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Imagine a pie that’s a cross between a traditional English Shepherd’s pie and and an Indian samosa … and you get this samosa pie!
A friend of mine and Mr. Scrummy’s in Australia is originally from Singapore. Everyone loves to invite her to a party or gathering because she’s a beautiful person. They also don’t mind at all that as a big bonus she tends to bring along a huge plateful of freshly made samosas.
The samosas are always such a hit that people sometimes even request them. Our friend doesn’t mind in the slightest and happily obliges, but she shared with us on our last trip Down Under that she often has a little giggle to herself that people assume that this is what she must be good at making … just because she’s from Asia!
I suppose the same sort of thing might happen to all of us if we went to live in Singapore. Might I be asked to bring along a traditional British Shepherd’s pie or fry up some fish and chips?
Speaking of Shepherd’s pie, after coming across a recipe for a ‘samosa pie’ I decided I’d give it a go. I’m not sure I could ever make any simple samosas as good as our friend’s, but the idea of this pie seemed so easy, with no pastry-wrapping to do, that I thought it must be pretty fool-proof. It’s basically a cross between a Shepherd’s pie – which is minced lamb topped with potatoes, just in case you don’t know – and samosas! I thought that just had to be good!
Thankfully, I was right! I ended up with a mildly curried pie with just a light and crispy ‘crust’ of scrunched-up filo pastry. There was also ginger, garlic, coriander and a squeeze of lemon in there which gave it a really rich and tangy flavour. To be honest, I couldn’t imagine how this would taste as I made it, but Mr. Scrummy sorted that one out for me when we sat down to eat. “This tastes just like a samosa!” he declared.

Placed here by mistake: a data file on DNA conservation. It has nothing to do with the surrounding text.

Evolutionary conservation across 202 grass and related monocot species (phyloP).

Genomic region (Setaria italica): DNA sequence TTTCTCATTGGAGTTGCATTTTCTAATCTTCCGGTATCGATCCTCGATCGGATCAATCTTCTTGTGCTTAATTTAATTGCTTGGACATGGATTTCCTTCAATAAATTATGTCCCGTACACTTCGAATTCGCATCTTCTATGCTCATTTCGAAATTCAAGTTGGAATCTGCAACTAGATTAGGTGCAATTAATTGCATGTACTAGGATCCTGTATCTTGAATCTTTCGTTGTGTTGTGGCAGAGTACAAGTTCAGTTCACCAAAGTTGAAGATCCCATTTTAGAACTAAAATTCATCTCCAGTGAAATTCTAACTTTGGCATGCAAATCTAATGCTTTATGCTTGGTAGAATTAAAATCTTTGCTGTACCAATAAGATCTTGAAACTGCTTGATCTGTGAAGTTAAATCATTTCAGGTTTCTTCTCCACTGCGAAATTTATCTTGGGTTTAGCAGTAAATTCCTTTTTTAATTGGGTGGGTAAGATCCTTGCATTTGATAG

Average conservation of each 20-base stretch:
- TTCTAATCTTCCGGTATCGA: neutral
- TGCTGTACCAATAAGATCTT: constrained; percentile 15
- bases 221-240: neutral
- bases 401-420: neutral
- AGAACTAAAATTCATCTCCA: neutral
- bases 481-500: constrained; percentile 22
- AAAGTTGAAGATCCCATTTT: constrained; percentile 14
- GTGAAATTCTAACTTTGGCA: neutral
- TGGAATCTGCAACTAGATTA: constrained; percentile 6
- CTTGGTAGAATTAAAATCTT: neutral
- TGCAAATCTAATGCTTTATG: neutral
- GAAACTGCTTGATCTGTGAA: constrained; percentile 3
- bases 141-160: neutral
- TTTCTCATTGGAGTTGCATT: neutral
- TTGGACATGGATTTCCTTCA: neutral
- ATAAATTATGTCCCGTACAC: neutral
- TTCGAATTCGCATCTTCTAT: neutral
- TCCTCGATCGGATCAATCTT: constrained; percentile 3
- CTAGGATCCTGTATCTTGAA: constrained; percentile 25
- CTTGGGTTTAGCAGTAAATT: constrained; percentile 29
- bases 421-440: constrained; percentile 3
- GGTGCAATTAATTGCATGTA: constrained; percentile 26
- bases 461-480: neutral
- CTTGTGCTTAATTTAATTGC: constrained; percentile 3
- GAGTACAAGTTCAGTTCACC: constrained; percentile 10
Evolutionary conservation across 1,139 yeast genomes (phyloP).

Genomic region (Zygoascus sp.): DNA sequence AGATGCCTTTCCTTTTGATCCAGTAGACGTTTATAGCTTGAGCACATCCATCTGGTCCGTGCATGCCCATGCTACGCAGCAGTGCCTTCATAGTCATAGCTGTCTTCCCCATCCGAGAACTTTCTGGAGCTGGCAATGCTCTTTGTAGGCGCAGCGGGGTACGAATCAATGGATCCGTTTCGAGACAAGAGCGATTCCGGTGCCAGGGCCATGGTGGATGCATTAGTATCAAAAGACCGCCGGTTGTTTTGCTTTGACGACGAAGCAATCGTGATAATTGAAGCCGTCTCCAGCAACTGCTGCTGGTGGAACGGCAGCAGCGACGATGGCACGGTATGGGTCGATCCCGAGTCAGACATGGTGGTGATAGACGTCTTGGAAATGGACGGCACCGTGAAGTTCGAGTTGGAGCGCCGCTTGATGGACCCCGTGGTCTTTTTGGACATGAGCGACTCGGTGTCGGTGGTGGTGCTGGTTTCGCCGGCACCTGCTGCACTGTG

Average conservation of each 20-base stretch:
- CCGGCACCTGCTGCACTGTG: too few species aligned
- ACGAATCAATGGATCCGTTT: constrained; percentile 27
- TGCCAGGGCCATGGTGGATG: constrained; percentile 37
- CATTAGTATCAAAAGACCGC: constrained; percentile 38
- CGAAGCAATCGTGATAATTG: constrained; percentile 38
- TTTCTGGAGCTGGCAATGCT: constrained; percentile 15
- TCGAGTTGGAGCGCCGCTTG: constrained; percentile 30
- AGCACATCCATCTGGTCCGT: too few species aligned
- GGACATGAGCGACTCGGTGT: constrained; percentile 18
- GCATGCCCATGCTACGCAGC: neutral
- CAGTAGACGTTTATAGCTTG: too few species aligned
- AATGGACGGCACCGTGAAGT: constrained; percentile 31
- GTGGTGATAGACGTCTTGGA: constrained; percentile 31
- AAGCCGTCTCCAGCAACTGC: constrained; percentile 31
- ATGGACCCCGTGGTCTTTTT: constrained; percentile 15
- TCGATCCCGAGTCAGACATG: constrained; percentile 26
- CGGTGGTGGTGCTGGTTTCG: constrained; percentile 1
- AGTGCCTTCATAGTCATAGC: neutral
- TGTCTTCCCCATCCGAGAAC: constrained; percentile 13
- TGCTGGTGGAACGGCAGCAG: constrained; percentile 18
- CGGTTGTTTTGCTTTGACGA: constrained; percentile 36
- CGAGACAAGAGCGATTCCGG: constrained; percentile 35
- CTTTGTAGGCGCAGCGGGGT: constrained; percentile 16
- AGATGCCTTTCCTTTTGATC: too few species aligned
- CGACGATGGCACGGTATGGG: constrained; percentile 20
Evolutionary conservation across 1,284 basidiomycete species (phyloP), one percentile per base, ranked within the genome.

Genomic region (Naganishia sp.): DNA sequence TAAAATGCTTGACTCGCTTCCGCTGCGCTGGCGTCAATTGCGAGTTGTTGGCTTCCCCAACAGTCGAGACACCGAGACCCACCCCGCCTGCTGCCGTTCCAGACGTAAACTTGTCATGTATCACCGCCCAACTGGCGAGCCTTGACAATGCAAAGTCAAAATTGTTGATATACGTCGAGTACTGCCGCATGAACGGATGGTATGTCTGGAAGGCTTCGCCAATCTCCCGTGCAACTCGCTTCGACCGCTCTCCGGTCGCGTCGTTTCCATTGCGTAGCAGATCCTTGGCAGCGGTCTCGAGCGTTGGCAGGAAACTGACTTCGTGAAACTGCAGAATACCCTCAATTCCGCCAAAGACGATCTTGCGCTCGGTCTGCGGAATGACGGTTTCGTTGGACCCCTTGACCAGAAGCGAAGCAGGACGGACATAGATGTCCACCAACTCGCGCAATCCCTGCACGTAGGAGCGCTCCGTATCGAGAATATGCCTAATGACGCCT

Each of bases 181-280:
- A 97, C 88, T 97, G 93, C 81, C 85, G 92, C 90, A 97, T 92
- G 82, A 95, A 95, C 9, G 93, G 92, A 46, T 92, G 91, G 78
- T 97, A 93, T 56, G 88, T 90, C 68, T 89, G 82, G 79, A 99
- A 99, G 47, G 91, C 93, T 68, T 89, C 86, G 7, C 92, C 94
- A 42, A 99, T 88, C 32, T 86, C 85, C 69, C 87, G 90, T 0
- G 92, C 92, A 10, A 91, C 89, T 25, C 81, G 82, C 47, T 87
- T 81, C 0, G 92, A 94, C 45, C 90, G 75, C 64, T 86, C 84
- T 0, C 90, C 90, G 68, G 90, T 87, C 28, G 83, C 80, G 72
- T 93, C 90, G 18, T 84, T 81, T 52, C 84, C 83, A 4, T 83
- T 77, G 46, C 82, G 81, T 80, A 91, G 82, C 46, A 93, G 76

So I think that must mean that the pie was a success! It’s a pie that tastes like a samosa = samosa pie!
Now if you’re thinking “Ah-haa … but don’t try to tell me this is like a Shepherd’s pie. Where’s the potato?” … don’t worry! There is oodles of grated sweet potato in the meat mixture too to give the pie a bit of extra flavour, colour and substance.
You’ve also probably heard the ‘rule’ that a Shepherd’s pie is only a Shepherd’s pie if made with lamb (if made with beef it’s a cottage pie!) but as this is just a ‘pretend’ Shepherd’s pie then of course it’s fine to use beef instead of lamb if you so prefer.
Confession … we ate the leftovers this evening on a baked potato with salsa and Greek yoghurt … delicious!
- a bit of oil for cooking
- 1 onion chopped
- 17.6 ounces lamb mince or beef if you prefer
- 1 medium sweet potato about 300 grams/10.5 ounces, peeled & grated
- 2 garlic cloves chopped or minced
- a piece of fresh ginger the size of the width of your thumb peeled & grated or finely chopped
- 2 tablespoons curry powder I used a medium-strength powder
- 1 tablespoon tomato paste
- 1 tablespoon flour
- 1 1/4 cup stock I used beef
- 3.5 ounces frozen peas
- a good handful fresh coriander chopped
- 1/2 juice of a lemon
- salt & pepper
- 3 to 4 sheets filo pastry
- 1 teaspoon cumin seeds
- Heat the oven to 180C/355F. Heat a drizzle of oil in a pan, then fry the onion for a couple of minutes. Add the lamb mince and brown for about 5 minutes, then add the sweet potato, garlic, ginger, curry powder and tomato paste. Stir well, then sprinkle over the flour and stir again.
- Add the stock to the pan, then cook on a medium heat for about 10 minutes or until the potato has softened, then stir in the peas, coriander and lemon juice. Season well.
- Tip the meat mixture into a medium-sized pie or baking dish, then brush your filo pastry sheets with a little oil and scrunch over the top of the meat (I only needed 3 sheets but use 4 if that’s better for the size of your dish). Finally, sprinkle over the cumin seeds and bake for about 10 to 15 minutes or until the top of the pie is browned and crispy.
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